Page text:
Sales is Hard Enough

Posted November 13, 2010 by Chris
Categories: Uncategorized

Over the past 20 years or so CRM has exploded on the scene, from GoldMine to ACT! to Siebel and now Salesforce.com and its SaaS brethren.
CRM has done wonders for automating the sales process and helping sales people execute on a cadence of sales activities, follow a standard process and keep up with customers. Unfortunately, this is only half the battle in creating a truly efficient prospect-to-pay process.
Most sales cycles require a number of sometimes complex and burdensome documents to proceed to closure. And, if our experience is any guide, it is the creation of these documents that causes immense pain for most salespeople and can delay and even lose sales in some cases.
NDAs, Proposals, Services Statements of Work, Business Cases, Sales Contracts, even customized collateral can be automated to accelerate the sales cycle, reduce the need for lawyers to create and review large volumes of contracts, and increase compliance with internal process and procedures.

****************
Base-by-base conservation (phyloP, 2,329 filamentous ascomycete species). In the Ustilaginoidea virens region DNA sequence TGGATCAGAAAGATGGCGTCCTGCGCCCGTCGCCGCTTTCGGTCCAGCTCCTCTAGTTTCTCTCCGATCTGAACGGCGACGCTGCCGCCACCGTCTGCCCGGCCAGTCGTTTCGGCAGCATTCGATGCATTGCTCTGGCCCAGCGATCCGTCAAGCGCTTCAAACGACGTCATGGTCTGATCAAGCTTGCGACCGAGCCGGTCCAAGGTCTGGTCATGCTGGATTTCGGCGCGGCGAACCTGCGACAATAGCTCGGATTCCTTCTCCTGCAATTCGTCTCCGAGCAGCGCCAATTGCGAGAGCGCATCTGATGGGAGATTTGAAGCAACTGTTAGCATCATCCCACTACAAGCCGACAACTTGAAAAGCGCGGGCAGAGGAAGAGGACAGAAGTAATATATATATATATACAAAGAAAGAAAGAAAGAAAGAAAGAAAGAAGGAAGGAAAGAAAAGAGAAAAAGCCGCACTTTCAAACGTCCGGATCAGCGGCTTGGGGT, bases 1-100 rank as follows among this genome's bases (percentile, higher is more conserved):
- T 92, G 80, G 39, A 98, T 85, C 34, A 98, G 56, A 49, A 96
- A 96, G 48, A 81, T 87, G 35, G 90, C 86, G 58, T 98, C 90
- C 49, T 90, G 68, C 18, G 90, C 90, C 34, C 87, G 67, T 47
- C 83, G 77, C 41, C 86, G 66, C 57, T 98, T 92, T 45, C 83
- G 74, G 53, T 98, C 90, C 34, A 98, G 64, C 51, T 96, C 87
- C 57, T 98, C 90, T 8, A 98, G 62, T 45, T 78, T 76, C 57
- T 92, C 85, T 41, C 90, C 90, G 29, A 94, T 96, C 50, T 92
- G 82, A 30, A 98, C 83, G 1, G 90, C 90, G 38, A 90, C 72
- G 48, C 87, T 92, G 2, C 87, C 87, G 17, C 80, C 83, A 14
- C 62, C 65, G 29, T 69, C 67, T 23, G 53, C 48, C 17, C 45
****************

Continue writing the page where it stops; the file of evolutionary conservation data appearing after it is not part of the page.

Document Assembly can solve this problem by creating standardized templates, clauses and business rules that are owned and controlled by legal and/or sales operations so that every document that is created is done so in a compliant fashion. No more rogue Limitation of Liability clauses or unprofitable pricing.  No more out-of-date templates or old bottom drawer contracts re-used inappropriately.
While ensuring compliance, document assembly also empowers salespeople to create the necessary documents themselves in real time (with non-standard deals automatically escalated to legal on an exception basis). No more backlogs means more satisfied customers.
So, if the documents and contracts in your sales cycle are somewhat negotiable and fairly repetitive and predictable, and if the creation of these documents is slow and painful, you might want to consider automating them. – from the exari blog

Collaboration For Innovation: Why Can’t We All Work Together?

Posted October 28, 2010 by Chris
Categories: Uncategorized

A recent article on ComputerWeekly.com noted that 80% of CIOs are increasing their investments in collaboration tools.  At the same time, many organizations are struggling with restrictions on which tools may be used.

For corporation innovation initiatives, this is an important issue.  Building a strong culture of collaboration is vital to fostering productive innovation.  To help build a healthy, sustainable innovation ecosystem in the enterprise employees must be provided with an environment that equips them with the proper skills, tools, and knowledge resources to improve their effectiveness.  Included in this support must be a practical framework for collaboration around innovation.

Too often, companies tend to build organizational silos that cut workers off from key information and from each other.  This is anathema to innovation.